Good reasons why you should deliver static templates

  • Independent from any template language and therefore reusable in other systems
  • Good overview of the used component strategy and easy to read
  • Easy to refactor and clean up
  • Enable Automatic Testing
  • Easy to maintain and bugfix since you don't have to setup the whole system
  • Your teammates will love you

Dynamic vs Static

Projects are usually based on feature-rich applications like a Content Management System, a Backend Framework or any other System. Working out templates for projects like this means you need to prepare your templates to work with the systems template engine.

Coding your template directly in the system's template language, creates a strong dependency of your template with the used system which makes it impossible to use the same template on another system with a different template language.

Heavily split up files and template-engine syntax throughout your HMTL makes your templates hard to read, your overall strategy is hard to oversee and your work becomes prone to failure.

A good and thought-through component strategy is often found close to the end of your template development process and requires changes and refactoring on your existing codebase. Since you are already pretty deep into the systems strategy, you probably think twice of refactoring your templates in order to cleanup your code and remove redundancy.

In previous sections we talked about component based workflows for your CSS and your Javascript. But theses are nothing without their HMTL equivalent, which is most likely hard to find and to extract from your systems template files.

Furthermore it is very time consuming for your teammates to maintain or debug your templates. To do so they not just have to setup the whole system on their local machine from scratch and get it running, they also have to initalize the system with the right content to work on a certain component or recreate a situation where others discovered a bug. Doing all this in order to just fix a little to medium CSS or Javascript Bug, sounds like overkill. In that case it would be definitely easier to have templates that just run out of the box without a complicated setup process.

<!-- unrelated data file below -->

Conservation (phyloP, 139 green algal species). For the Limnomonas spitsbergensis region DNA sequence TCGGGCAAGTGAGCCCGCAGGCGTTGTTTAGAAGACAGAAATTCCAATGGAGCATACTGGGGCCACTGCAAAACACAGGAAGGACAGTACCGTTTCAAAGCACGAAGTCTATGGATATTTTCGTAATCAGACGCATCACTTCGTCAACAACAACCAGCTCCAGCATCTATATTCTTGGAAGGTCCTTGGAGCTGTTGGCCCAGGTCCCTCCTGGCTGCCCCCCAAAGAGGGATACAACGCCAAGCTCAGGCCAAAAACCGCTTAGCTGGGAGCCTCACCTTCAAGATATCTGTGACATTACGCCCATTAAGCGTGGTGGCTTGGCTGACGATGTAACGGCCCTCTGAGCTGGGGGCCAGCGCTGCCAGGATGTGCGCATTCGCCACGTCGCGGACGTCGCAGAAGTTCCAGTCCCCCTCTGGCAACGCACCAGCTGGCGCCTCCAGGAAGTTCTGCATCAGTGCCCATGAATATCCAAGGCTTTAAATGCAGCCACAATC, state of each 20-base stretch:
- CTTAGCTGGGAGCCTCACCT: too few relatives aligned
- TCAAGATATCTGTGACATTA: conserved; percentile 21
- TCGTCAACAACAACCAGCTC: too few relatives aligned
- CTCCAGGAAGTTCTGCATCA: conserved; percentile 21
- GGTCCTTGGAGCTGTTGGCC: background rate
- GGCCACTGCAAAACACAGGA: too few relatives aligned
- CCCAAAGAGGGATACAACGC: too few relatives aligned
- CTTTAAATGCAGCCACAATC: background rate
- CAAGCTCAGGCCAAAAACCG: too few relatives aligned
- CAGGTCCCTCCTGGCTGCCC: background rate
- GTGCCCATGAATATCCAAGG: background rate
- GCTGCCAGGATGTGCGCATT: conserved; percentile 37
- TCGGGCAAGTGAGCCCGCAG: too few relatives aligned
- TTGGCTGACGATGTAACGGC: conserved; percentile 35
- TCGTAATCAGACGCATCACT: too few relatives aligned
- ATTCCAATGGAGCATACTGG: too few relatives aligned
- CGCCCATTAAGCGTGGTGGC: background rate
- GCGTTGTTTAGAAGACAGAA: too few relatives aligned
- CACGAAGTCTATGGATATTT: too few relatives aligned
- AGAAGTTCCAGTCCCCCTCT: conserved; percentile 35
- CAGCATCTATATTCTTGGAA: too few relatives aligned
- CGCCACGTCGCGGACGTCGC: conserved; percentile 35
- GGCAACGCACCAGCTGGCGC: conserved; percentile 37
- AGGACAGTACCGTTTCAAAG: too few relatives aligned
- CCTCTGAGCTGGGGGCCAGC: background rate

When it comes to testing and specifically to automated testing, it makes more sense to perform this task on static files then on everchanging dynamic files.

To fix all these problems, you should separate the templates your system is using and the templates you are creating as a static blueprint. This first sounds like double the work, but here's why it's not:

The Workflow

Just think of the workflow you usually follow. You'd probably start coding a static template integrated in the systems rendering workflow without using the systems template syntax anyways. Sure, you'll use includes to outsource files and include them later on in a loop or just one time, but you basically start with plain HTML without the use of snippets or dynamic content. Then you start writing CSS for this templates and add your Javascript. After this is done you'll head back to your HTML and add template engine syntax on order to have dynamic contents.

Well, the workflow when using static templates first doesn't differ from the previous approach that much. But instead of loosing the static character of your templates when inserting dynamic elements of your template language, you keep your static templates at a separate place, copy them over to your system's template location and start making them dynamic there.

Working that way you have to make sure that the static templates are always up to date. Whenever you need changes to me made on the template DOM, you should first do them on your static templates, test them against your CSS and Javascript and then update your dynamic templates.

Folder Structure

To separate your static templates from the dynamaic templates we have two folders in our project root. source holds your systems source files plus your dynamic templates anywhere deeply nested. templates contains all your static templates and assets that they need to work like CSS and Javascript and Images.

|-- source
|-- templates

With the help of our build script we'll still be able to outsource HTML partials and include them into other scripts. If you are in need for a little bit more logic, you still can go with PHP files, but make sure your static templates don't rely on any database nore ask other developers to set up a complicated system. Your static templates are meant to run out of the box.